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Iraqi Police Arrest Former Baath Party Leader - 2004-02-15

Iraqi police have arrested a former Baath Party chairman on the U.S. list of most-wanted figures from the Saddam Hussein regime.

Muhammad Zimam abd al-Razzaq ranked number 41 on the list of 55. He served as Baath party chairman in two northern Iraqi provinces, Neneveh and Tamim.

Iraqi officials said Sunday that police captured him at a home in Baghdad. He was presented to reporters wearing a black traditional Iraqi robe.

Meanwhile, senior officials from Iraq and its neighbor states are calling on the United Nations to play a central role in formation of a post-war government in Baghdad.

Foreign ministers from Iraq and eight other states in the region who have been meeting in Kuwait since Saturday asked the United Nations Sunday to help arrange the withdrawal of U.S.-led coalition forces as soon as possible.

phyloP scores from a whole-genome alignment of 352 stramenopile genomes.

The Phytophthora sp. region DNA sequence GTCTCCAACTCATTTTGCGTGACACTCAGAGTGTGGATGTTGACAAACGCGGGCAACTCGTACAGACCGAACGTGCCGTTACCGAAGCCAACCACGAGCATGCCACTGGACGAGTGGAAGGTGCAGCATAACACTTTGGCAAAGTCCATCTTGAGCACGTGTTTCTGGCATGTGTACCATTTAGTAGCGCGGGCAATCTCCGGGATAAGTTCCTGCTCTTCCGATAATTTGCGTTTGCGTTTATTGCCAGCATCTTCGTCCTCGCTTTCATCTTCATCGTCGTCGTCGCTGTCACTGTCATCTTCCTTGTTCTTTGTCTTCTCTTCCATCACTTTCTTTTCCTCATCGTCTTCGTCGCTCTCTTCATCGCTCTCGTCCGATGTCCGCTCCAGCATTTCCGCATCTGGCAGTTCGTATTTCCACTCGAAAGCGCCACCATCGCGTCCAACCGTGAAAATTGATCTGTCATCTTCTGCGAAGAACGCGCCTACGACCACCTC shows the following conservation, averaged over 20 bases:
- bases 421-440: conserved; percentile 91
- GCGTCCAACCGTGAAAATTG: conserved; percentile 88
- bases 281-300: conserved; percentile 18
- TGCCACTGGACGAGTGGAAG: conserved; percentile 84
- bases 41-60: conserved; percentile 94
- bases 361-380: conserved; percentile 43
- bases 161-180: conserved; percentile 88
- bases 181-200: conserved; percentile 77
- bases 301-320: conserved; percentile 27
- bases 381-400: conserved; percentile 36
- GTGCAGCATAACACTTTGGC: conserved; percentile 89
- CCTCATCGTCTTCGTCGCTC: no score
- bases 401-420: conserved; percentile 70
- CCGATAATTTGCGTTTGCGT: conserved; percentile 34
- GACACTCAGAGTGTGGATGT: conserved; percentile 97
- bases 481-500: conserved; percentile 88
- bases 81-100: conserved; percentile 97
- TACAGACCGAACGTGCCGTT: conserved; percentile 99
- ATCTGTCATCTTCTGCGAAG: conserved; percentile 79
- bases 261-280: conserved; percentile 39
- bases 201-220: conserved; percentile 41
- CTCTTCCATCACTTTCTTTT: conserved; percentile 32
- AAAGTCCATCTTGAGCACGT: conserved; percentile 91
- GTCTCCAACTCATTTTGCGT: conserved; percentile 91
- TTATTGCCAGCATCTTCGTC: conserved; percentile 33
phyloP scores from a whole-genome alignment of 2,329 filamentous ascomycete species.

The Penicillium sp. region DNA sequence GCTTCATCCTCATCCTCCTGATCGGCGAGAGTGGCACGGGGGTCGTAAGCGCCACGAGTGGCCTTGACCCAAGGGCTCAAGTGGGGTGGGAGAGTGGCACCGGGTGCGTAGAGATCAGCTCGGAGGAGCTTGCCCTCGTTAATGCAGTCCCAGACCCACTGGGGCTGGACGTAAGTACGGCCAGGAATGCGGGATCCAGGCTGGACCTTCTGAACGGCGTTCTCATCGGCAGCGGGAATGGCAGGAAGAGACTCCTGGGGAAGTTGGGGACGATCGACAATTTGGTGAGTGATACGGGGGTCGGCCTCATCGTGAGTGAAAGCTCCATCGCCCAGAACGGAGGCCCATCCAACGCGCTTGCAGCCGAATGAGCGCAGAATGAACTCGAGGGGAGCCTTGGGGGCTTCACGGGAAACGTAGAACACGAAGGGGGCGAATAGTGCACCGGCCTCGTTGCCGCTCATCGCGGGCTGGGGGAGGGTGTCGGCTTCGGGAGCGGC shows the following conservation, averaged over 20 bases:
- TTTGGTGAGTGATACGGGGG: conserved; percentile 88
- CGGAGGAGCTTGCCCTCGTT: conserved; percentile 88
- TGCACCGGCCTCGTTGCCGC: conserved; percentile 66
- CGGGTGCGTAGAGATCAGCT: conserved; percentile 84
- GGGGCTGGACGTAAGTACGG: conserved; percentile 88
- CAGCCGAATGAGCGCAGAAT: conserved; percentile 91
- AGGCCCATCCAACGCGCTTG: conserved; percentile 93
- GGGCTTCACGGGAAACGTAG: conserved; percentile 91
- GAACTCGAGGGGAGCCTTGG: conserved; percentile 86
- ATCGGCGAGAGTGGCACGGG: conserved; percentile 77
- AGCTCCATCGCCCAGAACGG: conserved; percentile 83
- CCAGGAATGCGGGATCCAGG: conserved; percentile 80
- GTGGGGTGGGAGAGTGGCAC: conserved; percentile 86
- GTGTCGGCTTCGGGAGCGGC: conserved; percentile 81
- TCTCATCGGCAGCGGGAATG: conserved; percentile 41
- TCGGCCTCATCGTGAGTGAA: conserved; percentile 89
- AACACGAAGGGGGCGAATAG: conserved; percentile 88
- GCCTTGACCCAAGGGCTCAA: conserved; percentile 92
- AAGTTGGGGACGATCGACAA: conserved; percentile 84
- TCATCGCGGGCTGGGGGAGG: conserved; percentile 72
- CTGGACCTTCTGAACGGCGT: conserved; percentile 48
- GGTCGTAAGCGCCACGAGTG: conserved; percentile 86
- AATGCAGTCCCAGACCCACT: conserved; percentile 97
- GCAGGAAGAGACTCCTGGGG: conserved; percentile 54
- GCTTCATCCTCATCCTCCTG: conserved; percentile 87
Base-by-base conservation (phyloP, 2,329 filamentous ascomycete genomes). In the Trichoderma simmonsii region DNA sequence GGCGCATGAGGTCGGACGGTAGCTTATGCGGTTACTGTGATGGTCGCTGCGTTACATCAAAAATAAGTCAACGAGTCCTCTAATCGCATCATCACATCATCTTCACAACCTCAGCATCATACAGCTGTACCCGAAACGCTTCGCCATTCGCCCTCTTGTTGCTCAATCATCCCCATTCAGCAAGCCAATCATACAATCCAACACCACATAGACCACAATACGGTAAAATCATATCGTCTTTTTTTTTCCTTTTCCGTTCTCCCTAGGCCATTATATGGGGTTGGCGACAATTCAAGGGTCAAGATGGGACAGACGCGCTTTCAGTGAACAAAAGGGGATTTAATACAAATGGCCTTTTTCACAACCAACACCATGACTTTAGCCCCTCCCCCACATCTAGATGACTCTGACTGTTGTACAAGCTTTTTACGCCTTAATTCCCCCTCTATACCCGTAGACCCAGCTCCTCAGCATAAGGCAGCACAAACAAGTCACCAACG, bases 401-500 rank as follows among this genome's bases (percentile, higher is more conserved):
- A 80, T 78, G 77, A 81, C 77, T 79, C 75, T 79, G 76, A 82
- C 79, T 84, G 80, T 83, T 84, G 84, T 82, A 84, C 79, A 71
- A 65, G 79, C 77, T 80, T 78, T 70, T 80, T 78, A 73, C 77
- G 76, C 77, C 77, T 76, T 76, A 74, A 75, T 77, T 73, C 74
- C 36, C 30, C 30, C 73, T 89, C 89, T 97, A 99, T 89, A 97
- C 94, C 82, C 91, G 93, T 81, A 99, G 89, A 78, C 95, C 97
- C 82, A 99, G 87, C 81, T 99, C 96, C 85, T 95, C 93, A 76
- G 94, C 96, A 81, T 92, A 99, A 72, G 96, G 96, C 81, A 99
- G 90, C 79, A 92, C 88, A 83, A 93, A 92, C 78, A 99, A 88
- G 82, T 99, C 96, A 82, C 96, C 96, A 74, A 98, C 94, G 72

The ministers said the United Nations should assume "its central responsibilities" in Iraq. They said the world body should provide advice and technical expertise to those working to draft a constitution, hold elections and expedite a transfer of power to a sovereign Iraqi government.

The regional security meeting in Kuwait City included representatives from Turkey, Jordan, Saudi Arabia, Iran and Syria, as well as Iraq and Kuwait. Egypt and Bahrain, which do not border Iraq, also attended.

Iraqi Foreign Minister Hoshyar Zebari called on Iraq's neighbor states Saturday to do all they can to prevent militants from crossing into Iraq. He spoke just hours after a bloody assault on Iraqi police in the town of Fallujah killed at least 23 people.

Fourteen Iraqi police officers were among the dead in Fallujah Saturday. Authorities say at least 40 insurgents firing rocket-propelled grenades and automatic weapons overwhelmed the town's lightly armed police and freed scores of prisoners who were being held on criminal charges.

Senior officials at the talks in Kuwait said they are concerned continuing strife in Iraq could lead to the country's break-up.

Some information for this report provided by AP and Reuters.